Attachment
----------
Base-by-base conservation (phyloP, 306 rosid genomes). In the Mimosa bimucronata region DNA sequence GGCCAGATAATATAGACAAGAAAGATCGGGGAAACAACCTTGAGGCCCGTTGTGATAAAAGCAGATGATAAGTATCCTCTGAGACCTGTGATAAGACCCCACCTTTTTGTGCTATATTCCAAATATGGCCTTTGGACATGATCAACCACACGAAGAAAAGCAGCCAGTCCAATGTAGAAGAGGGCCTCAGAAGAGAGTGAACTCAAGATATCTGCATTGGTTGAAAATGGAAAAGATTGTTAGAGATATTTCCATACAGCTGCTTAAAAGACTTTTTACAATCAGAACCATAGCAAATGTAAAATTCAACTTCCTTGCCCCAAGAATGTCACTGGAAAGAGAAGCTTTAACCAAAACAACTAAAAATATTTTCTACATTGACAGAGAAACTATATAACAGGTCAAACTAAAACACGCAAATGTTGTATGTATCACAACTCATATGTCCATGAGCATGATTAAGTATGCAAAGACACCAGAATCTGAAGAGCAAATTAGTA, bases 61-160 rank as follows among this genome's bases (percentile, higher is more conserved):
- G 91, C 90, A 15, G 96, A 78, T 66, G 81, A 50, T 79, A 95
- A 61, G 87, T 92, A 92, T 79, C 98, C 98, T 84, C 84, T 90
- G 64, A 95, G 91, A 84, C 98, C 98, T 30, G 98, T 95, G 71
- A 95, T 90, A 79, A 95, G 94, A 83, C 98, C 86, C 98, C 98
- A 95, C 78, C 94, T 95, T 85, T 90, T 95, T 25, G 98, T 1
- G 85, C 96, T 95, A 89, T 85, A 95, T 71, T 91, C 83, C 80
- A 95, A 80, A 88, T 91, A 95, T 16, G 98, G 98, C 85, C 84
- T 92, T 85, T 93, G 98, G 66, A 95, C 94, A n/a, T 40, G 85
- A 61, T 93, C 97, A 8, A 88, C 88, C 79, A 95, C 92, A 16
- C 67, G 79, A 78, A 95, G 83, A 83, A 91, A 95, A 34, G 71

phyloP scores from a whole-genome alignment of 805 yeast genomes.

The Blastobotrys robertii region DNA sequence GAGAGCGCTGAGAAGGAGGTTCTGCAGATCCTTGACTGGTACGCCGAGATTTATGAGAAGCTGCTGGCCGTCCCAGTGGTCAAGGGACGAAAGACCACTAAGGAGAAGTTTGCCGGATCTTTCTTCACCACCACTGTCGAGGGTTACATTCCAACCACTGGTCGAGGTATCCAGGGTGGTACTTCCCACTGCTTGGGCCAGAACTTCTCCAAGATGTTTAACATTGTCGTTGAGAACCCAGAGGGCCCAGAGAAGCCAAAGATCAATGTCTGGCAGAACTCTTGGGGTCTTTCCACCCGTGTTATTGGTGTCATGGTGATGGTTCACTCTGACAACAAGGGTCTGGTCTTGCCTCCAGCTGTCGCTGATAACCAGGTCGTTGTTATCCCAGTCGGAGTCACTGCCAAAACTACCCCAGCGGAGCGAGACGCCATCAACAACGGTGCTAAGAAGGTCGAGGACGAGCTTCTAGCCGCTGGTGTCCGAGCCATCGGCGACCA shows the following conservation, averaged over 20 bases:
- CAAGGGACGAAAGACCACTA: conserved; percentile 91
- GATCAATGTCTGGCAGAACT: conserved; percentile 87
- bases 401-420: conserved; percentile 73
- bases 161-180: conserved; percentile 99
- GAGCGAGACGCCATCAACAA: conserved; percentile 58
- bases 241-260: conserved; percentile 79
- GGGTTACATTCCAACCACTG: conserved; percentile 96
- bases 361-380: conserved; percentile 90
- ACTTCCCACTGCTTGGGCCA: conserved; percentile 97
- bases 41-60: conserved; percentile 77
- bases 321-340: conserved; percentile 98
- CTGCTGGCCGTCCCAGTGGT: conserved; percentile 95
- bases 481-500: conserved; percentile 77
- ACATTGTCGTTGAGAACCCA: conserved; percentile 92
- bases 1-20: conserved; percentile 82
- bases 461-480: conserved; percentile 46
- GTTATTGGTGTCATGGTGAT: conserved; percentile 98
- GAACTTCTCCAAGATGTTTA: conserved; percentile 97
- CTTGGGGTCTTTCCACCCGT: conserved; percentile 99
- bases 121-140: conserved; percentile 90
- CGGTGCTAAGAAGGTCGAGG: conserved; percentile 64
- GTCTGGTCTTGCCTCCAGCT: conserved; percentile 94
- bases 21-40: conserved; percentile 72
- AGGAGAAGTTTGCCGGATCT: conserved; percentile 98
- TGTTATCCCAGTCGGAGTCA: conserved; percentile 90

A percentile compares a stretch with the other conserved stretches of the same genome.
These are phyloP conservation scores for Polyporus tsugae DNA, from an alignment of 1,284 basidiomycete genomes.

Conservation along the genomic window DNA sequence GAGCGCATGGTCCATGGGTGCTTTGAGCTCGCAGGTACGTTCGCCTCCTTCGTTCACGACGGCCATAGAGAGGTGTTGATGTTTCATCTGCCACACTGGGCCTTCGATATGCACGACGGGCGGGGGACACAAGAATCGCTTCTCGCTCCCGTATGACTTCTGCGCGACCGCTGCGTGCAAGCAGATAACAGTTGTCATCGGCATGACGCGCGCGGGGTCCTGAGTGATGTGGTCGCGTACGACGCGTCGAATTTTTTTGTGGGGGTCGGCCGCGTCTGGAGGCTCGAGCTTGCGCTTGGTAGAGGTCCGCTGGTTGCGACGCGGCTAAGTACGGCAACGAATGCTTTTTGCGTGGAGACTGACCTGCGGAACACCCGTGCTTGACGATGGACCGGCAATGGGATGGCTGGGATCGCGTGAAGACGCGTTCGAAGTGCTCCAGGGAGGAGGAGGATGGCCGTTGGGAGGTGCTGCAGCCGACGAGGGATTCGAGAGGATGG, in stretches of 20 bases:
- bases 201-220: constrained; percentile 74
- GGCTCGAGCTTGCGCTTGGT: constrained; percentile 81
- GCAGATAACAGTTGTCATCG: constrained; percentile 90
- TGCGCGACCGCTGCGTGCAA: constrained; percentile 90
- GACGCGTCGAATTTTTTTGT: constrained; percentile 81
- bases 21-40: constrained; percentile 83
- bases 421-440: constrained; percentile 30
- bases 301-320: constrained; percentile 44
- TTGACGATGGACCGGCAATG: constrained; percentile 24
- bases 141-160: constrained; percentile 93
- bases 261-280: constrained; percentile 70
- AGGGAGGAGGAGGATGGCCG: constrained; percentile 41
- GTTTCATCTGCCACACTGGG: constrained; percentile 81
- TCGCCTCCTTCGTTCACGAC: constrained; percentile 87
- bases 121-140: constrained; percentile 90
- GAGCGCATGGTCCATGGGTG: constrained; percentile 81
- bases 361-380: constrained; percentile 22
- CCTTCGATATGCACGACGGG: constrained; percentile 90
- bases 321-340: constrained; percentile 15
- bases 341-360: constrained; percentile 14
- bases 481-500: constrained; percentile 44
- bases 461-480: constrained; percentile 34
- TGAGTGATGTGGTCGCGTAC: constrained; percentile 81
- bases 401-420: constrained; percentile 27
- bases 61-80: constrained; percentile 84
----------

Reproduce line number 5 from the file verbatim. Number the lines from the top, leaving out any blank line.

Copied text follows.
- A 95, T 90, A 79, A 95, G 94, A 83, C 98, C 86, C 98, C 98